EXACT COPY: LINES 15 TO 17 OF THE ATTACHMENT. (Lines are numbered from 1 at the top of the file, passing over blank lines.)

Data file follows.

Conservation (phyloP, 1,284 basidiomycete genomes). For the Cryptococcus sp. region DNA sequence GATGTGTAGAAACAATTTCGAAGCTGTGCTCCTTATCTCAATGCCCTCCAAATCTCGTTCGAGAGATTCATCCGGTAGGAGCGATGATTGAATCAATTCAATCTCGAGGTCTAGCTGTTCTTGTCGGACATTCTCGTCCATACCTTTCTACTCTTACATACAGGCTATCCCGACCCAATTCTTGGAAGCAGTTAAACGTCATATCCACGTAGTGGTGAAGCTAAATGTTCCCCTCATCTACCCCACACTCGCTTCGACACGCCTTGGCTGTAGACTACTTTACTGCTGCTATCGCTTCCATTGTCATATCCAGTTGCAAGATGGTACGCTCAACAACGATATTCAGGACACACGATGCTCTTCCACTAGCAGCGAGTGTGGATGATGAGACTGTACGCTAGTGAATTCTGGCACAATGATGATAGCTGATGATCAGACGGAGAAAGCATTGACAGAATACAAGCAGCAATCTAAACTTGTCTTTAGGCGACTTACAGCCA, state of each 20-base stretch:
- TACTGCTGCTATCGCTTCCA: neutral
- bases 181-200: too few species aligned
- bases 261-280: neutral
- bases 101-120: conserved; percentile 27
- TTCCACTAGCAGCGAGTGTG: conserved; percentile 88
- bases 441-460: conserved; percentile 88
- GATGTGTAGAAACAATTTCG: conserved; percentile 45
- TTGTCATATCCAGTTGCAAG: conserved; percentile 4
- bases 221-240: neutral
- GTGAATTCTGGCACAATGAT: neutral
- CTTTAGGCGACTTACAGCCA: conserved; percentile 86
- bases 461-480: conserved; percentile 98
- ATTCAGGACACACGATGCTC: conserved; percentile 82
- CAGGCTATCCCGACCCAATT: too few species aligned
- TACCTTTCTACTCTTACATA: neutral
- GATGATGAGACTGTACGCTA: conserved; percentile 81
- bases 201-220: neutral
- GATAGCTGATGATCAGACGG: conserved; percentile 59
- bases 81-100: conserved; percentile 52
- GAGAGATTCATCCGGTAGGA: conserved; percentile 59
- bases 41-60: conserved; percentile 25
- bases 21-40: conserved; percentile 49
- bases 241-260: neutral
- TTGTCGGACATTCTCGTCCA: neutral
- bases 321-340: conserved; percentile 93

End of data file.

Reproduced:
- CAGGCTATCCCGACCCAATT: too few species aligned
- TACCTTTCTACTCTTACATA: neutral
- GATGATGAGACTGTACGCTA: conserved; percentile 81